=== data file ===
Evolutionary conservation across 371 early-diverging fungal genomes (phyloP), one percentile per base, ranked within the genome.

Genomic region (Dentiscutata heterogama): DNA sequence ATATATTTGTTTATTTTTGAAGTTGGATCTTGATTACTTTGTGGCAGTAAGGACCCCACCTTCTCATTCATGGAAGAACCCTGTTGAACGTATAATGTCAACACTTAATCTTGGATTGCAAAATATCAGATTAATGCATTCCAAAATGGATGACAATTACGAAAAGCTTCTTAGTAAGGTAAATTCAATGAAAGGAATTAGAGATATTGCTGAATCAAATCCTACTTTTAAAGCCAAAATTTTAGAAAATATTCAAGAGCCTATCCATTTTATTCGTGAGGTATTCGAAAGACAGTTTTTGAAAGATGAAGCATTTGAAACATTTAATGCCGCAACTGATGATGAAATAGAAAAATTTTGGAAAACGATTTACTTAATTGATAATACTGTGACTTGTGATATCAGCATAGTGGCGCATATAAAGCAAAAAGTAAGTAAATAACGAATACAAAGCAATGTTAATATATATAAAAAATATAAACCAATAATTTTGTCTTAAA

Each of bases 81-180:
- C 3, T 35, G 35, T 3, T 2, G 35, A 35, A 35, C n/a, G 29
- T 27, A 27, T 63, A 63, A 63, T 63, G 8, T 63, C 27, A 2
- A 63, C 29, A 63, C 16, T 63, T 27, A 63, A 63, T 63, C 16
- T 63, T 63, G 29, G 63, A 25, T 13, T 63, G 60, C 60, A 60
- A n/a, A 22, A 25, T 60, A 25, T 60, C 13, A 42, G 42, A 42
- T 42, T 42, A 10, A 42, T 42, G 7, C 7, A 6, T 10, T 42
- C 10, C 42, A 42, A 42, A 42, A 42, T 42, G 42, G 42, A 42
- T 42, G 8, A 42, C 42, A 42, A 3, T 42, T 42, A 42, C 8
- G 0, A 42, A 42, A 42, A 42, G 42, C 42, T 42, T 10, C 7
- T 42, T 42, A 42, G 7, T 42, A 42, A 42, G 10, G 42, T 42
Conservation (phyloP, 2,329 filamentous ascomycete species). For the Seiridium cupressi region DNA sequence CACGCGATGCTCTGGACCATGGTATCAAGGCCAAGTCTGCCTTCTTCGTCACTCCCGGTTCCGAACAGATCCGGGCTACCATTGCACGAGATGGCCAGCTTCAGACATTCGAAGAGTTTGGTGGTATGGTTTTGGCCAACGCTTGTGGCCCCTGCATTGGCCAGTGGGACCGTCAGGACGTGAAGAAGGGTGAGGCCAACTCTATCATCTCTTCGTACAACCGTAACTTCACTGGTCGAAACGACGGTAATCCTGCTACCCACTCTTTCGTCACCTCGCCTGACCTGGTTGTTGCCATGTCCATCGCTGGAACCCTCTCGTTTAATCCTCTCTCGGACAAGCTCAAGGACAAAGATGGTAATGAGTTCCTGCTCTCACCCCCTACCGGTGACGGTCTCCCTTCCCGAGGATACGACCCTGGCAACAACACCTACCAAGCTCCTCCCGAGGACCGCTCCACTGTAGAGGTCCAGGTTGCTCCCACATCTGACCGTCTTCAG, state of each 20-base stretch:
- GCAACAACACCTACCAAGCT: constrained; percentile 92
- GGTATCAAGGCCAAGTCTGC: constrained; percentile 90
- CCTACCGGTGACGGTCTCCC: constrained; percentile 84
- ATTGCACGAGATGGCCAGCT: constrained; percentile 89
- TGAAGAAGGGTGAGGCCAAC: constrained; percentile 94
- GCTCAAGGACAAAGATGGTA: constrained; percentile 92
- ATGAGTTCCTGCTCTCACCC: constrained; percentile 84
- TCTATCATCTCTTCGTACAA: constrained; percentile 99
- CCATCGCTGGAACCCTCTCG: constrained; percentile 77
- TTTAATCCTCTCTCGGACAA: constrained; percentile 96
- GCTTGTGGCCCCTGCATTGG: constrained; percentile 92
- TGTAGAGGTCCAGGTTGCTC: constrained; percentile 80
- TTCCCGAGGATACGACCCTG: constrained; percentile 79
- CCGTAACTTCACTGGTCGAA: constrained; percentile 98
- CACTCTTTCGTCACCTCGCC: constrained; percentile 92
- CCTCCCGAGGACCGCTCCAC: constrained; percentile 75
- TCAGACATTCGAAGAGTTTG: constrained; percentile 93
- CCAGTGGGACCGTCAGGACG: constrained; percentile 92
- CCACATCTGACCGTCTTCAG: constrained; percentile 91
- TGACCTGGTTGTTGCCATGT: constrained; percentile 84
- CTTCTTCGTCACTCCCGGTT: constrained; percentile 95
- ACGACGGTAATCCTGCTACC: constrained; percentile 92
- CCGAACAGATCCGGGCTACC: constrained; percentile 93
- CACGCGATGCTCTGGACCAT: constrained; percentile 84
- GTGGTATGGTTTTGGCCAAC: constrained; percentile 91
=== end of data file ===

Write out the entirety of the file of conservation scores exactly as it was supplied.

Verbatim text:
Evolutionary conservation across 371 early-diverging fungal genomes (phyloP), one percentile per base, ranked within the genome.

Genomic region (Dentiscutata heterogama): DNA sequence ATATATTTGTTTATTTTTGAAGTTGGATCTTGATTACTTTGTGGCAGTAAGGACCCCACCTTCTCATTCATGGAAGAACCCTGTTGAACGTATAATGTCAACACTTAATCTTGGATTGCAAAATATCAGATTAATGCATTCCAAAATGGATGACAATTACGAAAAGCTTCTTAGTAAGGTAAATTCAATGAAAGGAATTAGAGATATTGCTGAATCAAATCCTACTTTTAAAGCCAAAATTTTAGAAAATATTCAAGAGCCTATCCATTTTATTCGTGAGGTATTCGAAAGACAGTTTTTGAAAGATGAAGCATTTGAAACATTTAATGCCGCAACTGATGATGAAATAGAAAAATTTTGGAAAACGATTTACTTAATTGATAATACTGTGACTTGTGATATCAGCATAGTGGCGCATATAAAGCAAAAAGTAAGTAAATAACGAATACAAAGCAATGTTAATATATATAAAAAATATAAACCAATAATTTTGTCTTAAA

Each of bases 81-180:
- C 3, T 35, G 35, T 3, T 2, G 35, A 35, A 35, C n/a, G 29
- T 27, A 27, T 63, A 63, A 63, T 63, G 8, T 63, C 27, A 2
- A 63, C 29, A 63, C 16, T 63, T 27, A 63, A 63, T 63, C 16
- T 63, T 63, G 29, G 63, A 25, T 13, T 63, G 60, C 60, A 60
- A n/a, A 22, A 25, T 60, A 25, T 60, C 13, A 42, G 42, A 42
- T 42, T 42, A 10, A 42, T 42, G 7, C 7, A 6, T 10, T 42
- C 10, C 42, A 42, A 42, A 42, A 42, T 42, G 42, G 42, A 42
- T 42, G 8, A 42, C 42, A 42, A 3, T 42, T 42, A 42, C 8
- G 0, A 42, A 42, A 42, A 42, G 42, C 42, T 42, T 10, C 7
- T 42, T 42, A 42, G 7, T 42, A 42, A 42, G 10, G 42, T 42
Conservation (phyloP, 2,329 filamentous ascomycete species). For the Seiridium cupressi region DNA sequence CACGCGATGCTCTGGACCATGGTATCAAGGCCAAGTCTGCCTTCTTCGTCACTCCCGGTTCCGAACAGATCCGGGCTACCATTGCACGAGATGGCCAGCTTCAGACATTCGAAGAGTTTGGTGGTATGGTTTTGGCCAACGCTTGTGGCCCCTGCATTGGCCAGTGGGACCGTCAGGACGTGAAGAAGGGTGAGGCCAACTCTATCATCTCTTCGTACAACCGTAACTTCACTGGTCGAAACGACGGTAATCCTGCTACCCACTCTTTCGTCACCTCGCCTGACCTGGTTGTTGCCATGTCCATCGCTGGAACCCTCTCGTTTAATCCTCTCTCGGACAAGCTCAAGGACAAAGATGGTAATGAGTTCCTGCTCTCACCCCCTACCGGTGACGGTCTCCCTTCCCGAGGATACGACCCTGGCAACAACACCTACCAAGCTCCTCCCGAGGACCGCTCCACTGTAGAGGTCCAGGTTGCTCCCACATCTGACCGTCTTCAG, state of each 20-base stretch:
- GCAACAACACCTACCAAGCT: constrained; percentile 92
- GGTATCAAGGCCAAGTCTGC: constrained; percentile 90
- CCTACCGGTGACGGTCTCCC: constrained; percentile 84
- ATTGCACGAGATGGCCAGCT: constrained; percentile 89
- TGAAGAAGGGTGAGGCCAAC: constrained; percentile 94
- GCTCAAGGACAAAGATGGTA: constrained; percentile 92
- ATGAGTTCCTGCTCTCACCC: constrained; percentile 84
- TCTATCATCTCTTCGTACAA: constrained; percentile 99
- CCATCGCTGGAACCCTCTCG: constrained; percentile 77
- TTTAATCCTCTCTCGGACAA: constrained; percentile 96
- GCTTGTGGCCCCTGCATTGG: constrained; percentile 92
- TGTAGAGGTCCAGGTTGCTC: constrained; percentile 80
- TTCCCGAGGATACGACCCTG: constrained; percentile 79
- CCGTAACTTCACTGGTCGAA: constrained; percentile 98
- CACTCTTTCGTCACCTCGCC: constrained; percentile 92
- CCTCCCGAGGACCGCTCCAC: constrained; percentile 75
- TCAGACATTCGAAGAGTTTG: constrained; percentile 93
- CCAGTGGGACCGTCAGGACG: constrained; percentile 92
- CCACATCTGACCGTCTTCAG: constrained; percentile 91
- TGACCTGGTTGTTGCCATGT: constrained; percentile 84
- CTTCTTCGTCACTCCCGGTT: constrained; percentile 95
- ACGACGGTAATCCTGCTACC: constrained; percentile 92
- CCGAACAGATCCGGGCTACC: constrained; percentile 93
- CACGCGATGCTCTGGACCAT: constrained; percentile 84
- GTGGTATGGTTTTGGCCAAC: constrained; percentile 91